One of the best advantages of the Performer (only the 9’2″ size) are its abilities as a surfboard. If you’re not looking to splurge even more money on a nice surfboard, the Performer can be the one for you. There’s no need for conversions, all you need to do is take it out into the waves and give it a shot!
Best Inflatable SUPs
The SereneLife SUP is generally considered to be one of the best all-around SUPs, inflatable or not. While it doesn’t have that authentic feel of a hardened SUP, the board is perfect for all skill levels. It measures 10’ x 30” x 6”, plenty wide for stability and control. Balance is one of the most difficult things to master when using a SUP, so the SereneLife SUP uses a large surface area on the top for the grip padding. The body is constructed of PVC, so if you fall off the board, it definitely won’t hurt as much if you were to hit a hardened foam board.
Why should you buy the SereneLife? Apart from being (probably) the most popular SUP on the web, your purchase includes a pump, paddle, lease, storage bag, and repair kit. Most authentic boards that offer this package are a couple hundred dollars more expensive. Luckily for you, SereneLife keeps the price reasonable.
The manufacturers of the Atoll 11′ Cruiser Deluxe pride themselves on the board’s new, ultra-light construction. How does that benefit you? The lighter the board, the easier to manuever. Some people tend to think that a light construction less overall durability. The Cruiser is outfitted with layers of PVC (Pyvinyl Chloride), a common material used in the construction of both inflatable and non-inflated boards.
Apart from being an unusually strong board, the Cruiser is designed to be compatible with after-market fins. The length, size, and orientation of the fins actually goes hand in hand with the board’s construction.
- In other words, some fins are not going to be useful on some boards do to weight and the construction of the board.
If you’ve got extra fins lying around, be sure to pick up the Cruiser in order to make use of them.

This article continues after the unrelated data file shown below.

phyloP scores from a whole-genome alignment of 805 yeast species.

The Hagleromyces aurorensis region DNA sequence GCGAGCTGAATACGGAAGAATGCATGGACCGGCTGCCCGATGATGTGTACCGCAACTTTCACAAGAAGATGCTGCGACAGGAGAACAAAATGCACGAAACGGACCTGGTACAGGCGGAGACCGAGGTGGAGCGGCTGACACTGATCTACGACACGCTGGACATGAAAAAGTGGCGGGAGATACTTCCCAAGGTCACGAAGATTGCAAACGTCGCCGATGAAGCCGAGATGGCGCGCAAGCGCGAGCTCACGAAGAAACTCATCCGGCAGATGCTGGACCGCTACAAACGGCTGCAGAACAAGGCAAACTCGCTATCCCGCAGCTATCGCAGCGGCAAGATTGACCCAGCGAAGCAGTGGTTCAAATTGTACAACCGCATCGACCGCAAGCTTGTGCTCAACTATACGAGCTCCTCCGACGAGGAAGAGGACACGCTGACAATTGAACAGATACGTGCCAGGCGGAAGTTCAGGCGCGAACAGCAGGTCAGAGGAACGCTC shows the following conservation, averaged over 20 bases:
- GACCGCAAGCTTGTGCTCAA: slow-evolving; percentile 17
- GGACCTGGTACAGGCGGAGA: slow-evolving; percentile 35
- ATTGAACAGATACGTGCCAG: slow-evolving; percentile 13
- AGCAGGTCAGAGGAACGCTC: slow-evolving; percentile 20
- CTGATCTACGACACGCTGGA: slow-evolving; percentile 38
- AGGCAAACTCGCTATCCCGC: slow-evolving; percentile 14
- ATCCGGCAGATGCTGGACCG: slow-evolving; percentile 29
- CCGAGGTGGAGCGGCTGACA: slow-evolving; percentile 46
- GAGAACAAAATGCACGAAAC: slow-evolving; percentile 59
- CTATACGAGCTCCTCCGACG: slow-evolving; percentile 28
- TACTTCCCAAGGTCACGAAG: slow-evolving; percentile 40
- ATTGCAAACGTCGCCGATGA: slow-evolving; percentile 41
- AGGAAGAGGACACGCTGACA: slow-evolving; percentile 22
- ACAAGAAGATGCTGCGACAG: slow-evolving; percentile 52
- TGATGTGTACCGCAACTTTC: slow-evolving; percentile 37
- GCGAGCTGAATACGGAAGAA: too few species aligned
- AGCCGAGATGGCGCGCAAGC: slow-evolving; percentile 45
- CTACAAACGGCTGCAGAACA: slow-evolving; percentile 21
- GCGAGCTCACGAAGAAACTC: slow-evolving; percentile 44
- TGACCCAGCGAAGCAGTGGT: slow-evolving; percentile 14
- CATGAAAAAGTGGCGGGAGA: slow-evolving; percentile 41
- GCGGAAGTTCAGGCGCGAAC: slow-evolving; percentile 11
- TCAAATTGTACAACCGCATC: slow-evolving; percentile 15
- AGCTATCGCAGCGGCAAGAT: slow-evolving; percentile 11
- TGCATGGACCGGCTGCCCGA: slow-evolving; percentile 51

The Adventurer, like the other boards on our list, is constructed of durable PVC and employs drop-stitching tech. Drop-stitching ties the top and bottom board together firmly to prevent any sort of bending motion in the middle of the board.
- With a firm center, don’t feel like you’re limited to just paddleboarding. Try out yoga or surfing if you’re feeling brave enough.
It’s a shorter overall board at 9 feet (a sizable portion of SUPs are 10 and 11 feet), but in my opinion that’s less board that you have to account for. Longer boards, while more streamlined in the water, have more weight and are harder to balance on. Looking for a good board for beginners and can still hold a good amount of weight? Stick with the Adventurer.
Things to Consider
The first thing to consider when buying a stand-up paddleboard will be to decide exactly what form of paddling you will be doing. Have you decided to take up stand up paddling as a hobby or recreation? If so, you will likely only need a board that can handle small to medium sized waves. In this case, your main consideration will be stability.
Are you doing the activity largely as a means of exercise? This too will require a board that can handle small waves to medium sized wave, but will also require more maneuverability. Will you be paddleboard racing? this activity will require a more advanced board that can handle faster speeds and longer distances. Otherwise, other things to consider are your body weight (more weight will require a more buoyant board), and budget.
This is likely the most important feature for maneuverability and stability. Wide boards, which are about 31″ or wider, will be more stable than narrower boards—making them much easier for a novice or beginner to stand.
However, what you gain in stability you will lose in speed. Most advanced user of SUPs tend to move on to narrower boards as they progress in ability. These boards usually range between 29″ and 30″.
Most boards will fall into the range of about 10-14 feet in length. A longer board will generally move faster, straighter, and with more efficiency (less muscle required) than a shorter board. For beginners, the longer the board the better.